In their first game following Hideki Matsui's injury, the New
York Yankees didn't need much offense, beating the Oakland
Athletics 2-0 Friday night behind eight stifling innings by Wang
and home runs by Alex Rodriguez and Bernie Williams.
"He threw the ball incredible," Rodriguez said. "That's the
best he's thrown all year."
Matsui had surgery Friday to repair his left wrist, broken
Thursday night when he tried for a diving catch against Boston. The
left fielder will be sidelined for at least three months.
"We know we don't have Matsui, but again, it's not going to
take away from our resolve and what we need to do," Yankees
manager Joe Torre said. "We're going to have to pull together and
get this thing accomplished and, hopefully, tonight was step one."
Helped by four double plays, Wang (3-1) put together the best of
his 25 career starts, never allowing a runner past first as he
defeated Barry Zito (2-3). Mixing his fastball with sinkers and
sliders, he gave up three singles, walked two and struck out none,
getting 20 outs on grounders.
"He's one of the toughest pitchers we've faced this year,"
said Mark Ellis, who grounded out three times against Wang. "He's
got so much movement on his fastball. Tonight, he was locating his
fastball real well."
Wang was backed by some dandy defense. Second baseman Robinson
Cano backhanded Adam Melhuse's grounder near second leading off the
eighth, and made a strong, leaping throw from the edge of the
outfield grass for the out. Andy Phillips made several nice stops
Torre said he would have left Wang in for the ninth with a
four-run lead or perhaps even three. With a lesser margin, Mariano
Rivera came in for the third straight night.
Pitching with a cold, he walked Marco Scutaro with one out,
allowed a single to Ellis and fell behind in the count 2-0 to Nick
Swisher, who took a big cut and missed. Swisher then ended the game
by grounding into Oakland's fifth double play, giving Rivera his
seventh save in eight chances.
"I was 150 percent sure he was going to throw a cutter, and he
did. The 2-1 moved a lot more than the 2-0 did," Swisher said.
"Second time I've faced him, great situation to be in, and he made
me ground into a double play. His cutter, it's a heat-seeker, and
it aims for handles, aims at nothing but handles of bats."
Rodriguez, booed in his first two at-bats after striking out,
pulled Zito's changeup over the wall in left-center, near the
399-foot sign, leading off the sixth inning. Before the homer,
Rodriguez was hitting .210 (13-for-62) in his career against Zito --
including a grand slam in New York's season-opening 15-2 win at
"It was down and away. It was right where I wanted it to be,"
Zito said. "It was more bad selection than a bad pitch."
It was A-Rod's second go-ahead homer in three nights.
"I'm taking a very aggressive approach," he said. "My hands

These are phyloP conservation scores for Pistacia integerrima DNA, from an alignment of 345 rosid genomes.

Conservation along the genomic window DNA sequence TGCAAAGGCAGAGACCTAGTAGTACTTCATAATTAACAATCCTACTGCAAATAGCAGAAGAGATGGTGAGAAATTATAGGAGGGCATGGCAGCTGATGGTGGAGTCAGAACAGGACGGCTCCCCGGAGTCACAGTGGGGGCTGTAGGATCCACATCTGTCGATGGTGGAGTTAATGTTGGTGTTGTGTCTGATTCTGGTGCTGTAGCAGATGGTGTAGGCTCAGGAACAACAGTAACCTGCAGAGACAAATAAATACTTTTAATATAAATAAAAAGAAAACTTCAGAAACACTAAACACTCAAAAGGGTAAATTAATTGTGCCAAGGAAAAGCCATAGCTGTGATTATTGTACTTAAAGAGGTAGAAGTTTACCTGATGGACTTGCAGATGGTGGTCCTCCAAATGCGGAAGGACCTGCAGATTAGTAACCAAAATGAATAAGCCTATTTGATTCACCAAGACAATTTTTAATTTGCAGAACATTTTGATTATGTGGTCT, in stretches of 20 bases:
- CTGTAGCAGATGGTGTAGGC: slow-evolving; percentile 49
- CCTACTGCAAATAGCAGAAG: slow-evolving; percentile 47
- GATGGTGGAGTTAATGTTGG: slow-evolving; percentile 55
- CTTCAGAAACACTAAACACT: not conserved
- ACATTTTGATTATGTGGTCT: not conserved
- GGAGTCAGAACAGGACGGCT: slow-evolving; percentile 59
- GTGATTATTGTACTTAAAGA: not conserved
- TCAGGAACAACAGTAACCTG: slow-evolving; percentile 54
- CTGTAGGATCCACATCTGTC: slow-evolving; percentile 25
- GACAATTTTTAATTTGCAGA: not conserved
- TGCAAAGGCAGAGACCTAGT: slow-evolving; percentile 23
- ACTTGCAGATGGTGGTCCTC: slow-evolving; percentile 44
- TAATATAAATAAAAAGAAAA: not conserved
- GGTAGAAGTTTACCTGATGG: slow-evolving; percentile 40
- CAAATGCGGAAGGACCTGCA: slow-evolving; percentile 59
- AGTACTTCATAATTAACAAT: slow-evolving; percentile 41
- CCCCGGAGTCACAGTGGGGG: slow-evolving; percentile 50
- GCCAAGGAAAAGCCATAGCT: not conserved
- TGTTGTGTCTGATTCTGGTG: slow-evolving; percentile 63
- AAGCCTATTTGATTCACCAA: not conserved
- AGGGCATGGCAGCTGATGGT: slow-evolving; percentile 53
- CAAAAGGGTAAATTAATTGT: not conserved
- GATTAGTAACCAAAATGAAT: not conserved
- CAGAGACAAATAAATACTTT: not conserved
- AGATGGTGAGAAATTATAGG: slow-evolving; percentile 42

are coming alive."
Williams added his second homer of the season in the eighth, a
drive off former Yankee Randy Keisler, who was called up before the
game and made his Oakland debut.
With Matsui sidelined for three months or more and right fielder
Gary Sheffield out probably until the end of the month with a wrist
injury, Torre said the Yankees will primarily use Bubba Crosby and
Melky Cabrera as their corner outfielders. Against the left-handed
Zito, Cabrera started in left and Williams in right, and Crosby
replaced Cabrera in the eighth inning.
"It's hard to replace Matsui or Sheffield. It's almost
impossible, those guys mean so much to this team," Rodriguez said,
"but we do have enough in the tank on this team. There's an
abundance of talent in this clubhouse for us to go out and pitch
well, and field well and hit well."
Oakland, which has lost three straight and six of nine, dropped
under .500 at 17-18. The A's were without third baseman Eric Chavez
(bacterial infection) and catcher Jason Kendall (serving a
suspension) for the fourth straight game, and designated hitter
Frank Thomas was out, a day after straining his right quadriceps.
Zito has been victimized by poor run support all season: While
he's been in, the A's have not scored more than three runs in any
of his eight starts, and while he has allowed one run in 20 1-3
innings over his last three starts, he has gone just 1-1 in that
He allowed five hits in six innings, struck out four and walked
four, losing his seventh straight decision against the Yankees and
dropping to 2-9 against them in 15 regular-season starts. Oakland
has been shut out in its last three games at Yankee Stadium.
"Unfortunately, just one swing, one pitch, was the
difference," Zito said.
Yankees RHP Carl Pavano allowed one run and one hit in six
innings for Double-A Trenton against Bowie in an Eastern League
game, striking out six and walking none. ... There were seven
double plays overall. ... It was the Yankees' most DPs since they
turned six against Tampa Bay on June 17, 2003.